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Tecolote Canyon is crappy

Bicycle lane the refuge of car drivers avoiding “horrible” road

Car in the bike lane on Mt. Acadia Boulevard
Car in the bike lane on Mt. Acadia Boulevard

"I’ve lived in San Diego since 1973 and I've never seen our roads this horrible," said Clairemont resident Linda Loveland on January 27. "I use Mount Acadia Boulevard every day to go to and from work from my home on Mount Everest Boulevard to downtown via Interstate 5. No matter which direction I leave my house from, all the surrounding roads are in really bad shape. So I drive on the right shoulder on Mount Acadia Boulevard to avoid those horrible potholes, except of course when pedestrians or bike riders are in it."

The stretch of Mount Acadia that is giving Loveland and other residents the most grief runs along Tecolote Canyon between Snead Avenue and Via Arcilla Boulevard. It was described by one neighbor as feeling as though she is driving bumper cars. This same neighbor saw a car drive into the bike lane on January 27 as a pedestrian was using it to hike up Mount Acadia.

"The city’s contract workers have been working on major roads in Clairemont for quite some time,” said Loveland. “They seem to start on one area, abandon it, and start on another before finishing the one they started." Case in point is Mount Acadia along Tecolote Canyon. Half of the road is paved (from Cowley Way to Snead Avenue at the Tecolote Golf Course). From there on up, to Via Arcilla, it's a rough ride.

An avid cyclist, Dave Nicolai, said on January 26, "Too many people take it for granted that there is never a bike rider on Tecolote Canyon. So motorists use the bike lane to avoid the potholes created by the heavy traffic that use it instead of Balboa, which is almost as bad. Cyclists and pedestrians are there and appear when you least expect it. Tecolote Canyon is crappy. It has been that way since I moved here. I use that stretch on a bike quite a lot instead of Balboa. I might have to reconsider."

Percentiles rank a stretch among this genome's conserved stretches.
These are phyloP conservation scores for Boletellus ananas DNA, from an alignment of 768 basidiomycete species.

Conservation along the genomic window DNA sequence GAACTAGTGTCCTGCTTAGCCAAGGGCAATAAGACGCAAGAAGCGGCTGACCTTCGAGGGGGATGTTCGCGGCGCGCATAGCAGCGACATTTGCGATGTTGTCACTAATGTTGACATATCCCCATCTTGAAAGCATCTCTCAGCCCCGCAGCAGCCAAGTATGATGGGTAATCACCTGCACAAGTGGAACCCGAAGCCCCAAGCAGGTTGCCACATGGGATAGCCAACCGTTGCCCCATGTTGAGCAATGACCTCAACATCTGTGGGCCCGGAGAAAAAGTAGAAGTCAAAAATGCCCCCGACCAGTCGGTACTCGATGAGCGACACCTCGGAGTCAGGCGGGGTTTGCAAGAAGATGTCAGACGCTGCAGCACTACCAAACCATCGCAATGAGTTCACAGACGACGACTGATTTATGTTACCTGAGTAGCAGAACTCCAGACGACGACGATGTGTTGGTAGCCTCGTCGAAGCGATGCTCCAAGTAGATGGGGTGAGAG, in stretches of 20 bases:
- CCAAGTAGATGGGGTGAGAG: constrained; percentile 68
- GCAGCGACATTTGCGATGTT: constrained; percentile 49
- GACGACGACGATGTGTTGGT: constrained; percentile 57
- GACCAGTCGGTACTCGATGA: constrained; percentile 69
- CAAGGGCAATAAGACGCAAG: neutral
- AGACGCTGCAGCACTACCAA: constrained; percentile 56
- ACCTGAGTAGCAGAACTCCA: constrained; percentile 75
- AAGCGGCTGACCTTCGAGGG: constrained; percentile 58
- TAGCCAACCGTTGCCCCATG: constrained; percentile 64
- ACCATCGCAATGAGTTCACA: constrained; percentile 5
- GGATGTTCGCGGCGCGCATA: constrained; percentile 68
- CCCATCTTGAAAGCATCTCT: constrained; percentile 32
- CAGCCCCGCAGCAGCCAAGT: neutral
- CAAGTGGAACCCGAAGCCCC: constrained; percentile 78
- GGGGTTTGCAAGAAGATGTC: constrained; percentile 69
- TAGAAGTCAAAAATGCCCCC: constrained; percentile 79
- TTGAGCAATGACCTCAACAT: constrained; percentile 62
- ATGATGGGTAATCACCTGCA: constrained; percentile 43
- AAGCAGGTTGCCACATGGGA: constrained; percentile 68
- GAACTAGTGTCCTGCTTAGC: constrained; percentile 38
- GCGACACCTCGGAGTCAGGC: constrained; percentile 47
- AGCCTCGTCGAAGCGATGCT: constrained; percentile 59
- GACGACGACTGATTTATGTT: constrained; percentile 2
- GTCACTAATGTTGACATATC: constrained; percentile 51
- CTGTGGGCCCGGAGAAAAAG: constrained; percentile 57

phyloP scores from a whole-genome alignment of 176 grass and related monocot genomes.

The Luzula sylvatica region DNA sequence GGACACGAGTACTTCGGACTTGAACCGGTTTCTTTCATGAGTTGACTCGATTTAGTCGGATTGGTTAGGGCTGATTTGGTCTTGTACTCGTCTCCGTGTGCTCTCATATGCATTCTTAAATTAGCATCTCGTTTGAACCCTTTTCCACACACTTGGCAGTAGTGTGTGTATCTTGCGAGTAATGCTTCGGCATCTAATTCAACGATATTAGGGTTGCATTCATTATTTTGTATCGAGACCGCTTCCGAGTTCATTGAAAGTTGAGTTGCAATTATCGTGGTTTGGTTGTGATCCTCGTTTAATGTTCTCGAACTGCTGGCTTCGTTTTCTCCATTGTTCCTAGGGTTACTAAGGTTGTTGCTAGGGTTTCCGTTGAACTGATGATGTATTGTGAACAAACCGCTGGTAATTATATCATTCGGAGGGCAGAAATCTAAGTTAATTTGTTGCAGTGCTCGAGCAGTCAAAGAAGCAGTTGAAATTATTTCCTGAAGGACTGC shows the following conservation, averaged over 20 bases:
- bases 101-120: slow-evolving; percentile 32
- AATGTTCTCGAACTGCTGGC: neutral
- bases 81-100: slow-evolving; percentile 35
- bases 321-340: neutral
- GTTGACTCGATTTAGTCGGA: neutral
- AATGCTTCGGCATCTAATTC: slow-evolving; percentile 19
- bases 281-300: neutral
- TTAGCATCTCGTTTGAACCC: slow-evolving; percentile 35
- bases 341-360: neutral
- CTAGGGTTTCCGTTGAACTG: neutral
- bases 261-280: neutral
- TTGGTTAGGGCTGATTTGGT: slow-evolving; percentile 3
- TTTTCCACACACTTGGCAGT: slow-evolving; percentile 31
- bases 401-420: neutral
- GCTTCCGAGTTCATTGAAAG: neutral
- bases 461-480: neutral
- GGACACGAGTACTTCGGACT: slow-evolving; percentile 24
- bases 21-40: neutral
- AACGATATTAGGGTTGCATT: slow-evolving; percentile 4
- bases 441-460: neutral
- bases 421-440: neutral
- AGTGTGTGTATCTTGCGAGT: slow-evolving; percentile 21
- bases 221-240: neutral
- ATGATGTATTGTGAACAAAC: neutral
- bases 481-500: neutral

On January 27, Rebecca Kelley from councilmember Chris Cate's office said, "Our office has been working on this stretch of Mt. Acadia for several months. Due in large part to our efforts, the City of San Diego’s Streets Division added this area of Mt. Acadia to their overlay schedule. According to the City of San Diego’s Public Works Department, construction will begin in June of this year (complete overlay, re-pavement)."

On January 26, the San Diego City Council voted to advance councilmember Mark Kersey's June ballot measure to dedicate funding for streets and other infrastructure needs for the next 30 years. It was first proposed in December in the infrastructure committee. Gina Jacobs from Kersey's office said, "The next vote is not yet officially scheduled but was discussed to be February 9."

The ballot measure proposes committing existing revenue streams — including sales tax, general fund growth, and pension payment savings — to come up with $5 billion in funds, according to Jacobs. She said, "It would be a percentage of sales tax growth over a set baseline, to be determined; 50 percent of new general fund revenue, for first five years; and all of the pension payment savings."

Jacobs went on to say that if the measure passes it will ensure a dedicated funding stream for infrastructure that the city doesn't have now.

To report neighborhood streets in need of repair, download the city's app or report them online to the city's Street Division.

(corrected 1/29, 11:25 a.m.)

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Car in the bike lane on Mt. Acadia Boulevard
Car in the bike lane on Mt. Acadia Boulevard

"I’ve lived in San Diego since 1973 and I've never seen our roads this horrible," said Clairemont resident Linda Loveland on January 27. "I use Mount Acadia Boulevard every day to go to and from work from my home on Mount Everest Boulevard to downtown via Interstate 5. No matter which direction I leave my house from, all the surrounding roads are in really bad shape. So I drive on the right shoulder on Mount Acadia Boulevard to avoid those horrible potholes, except of course when pedestrians or bike riders are in it."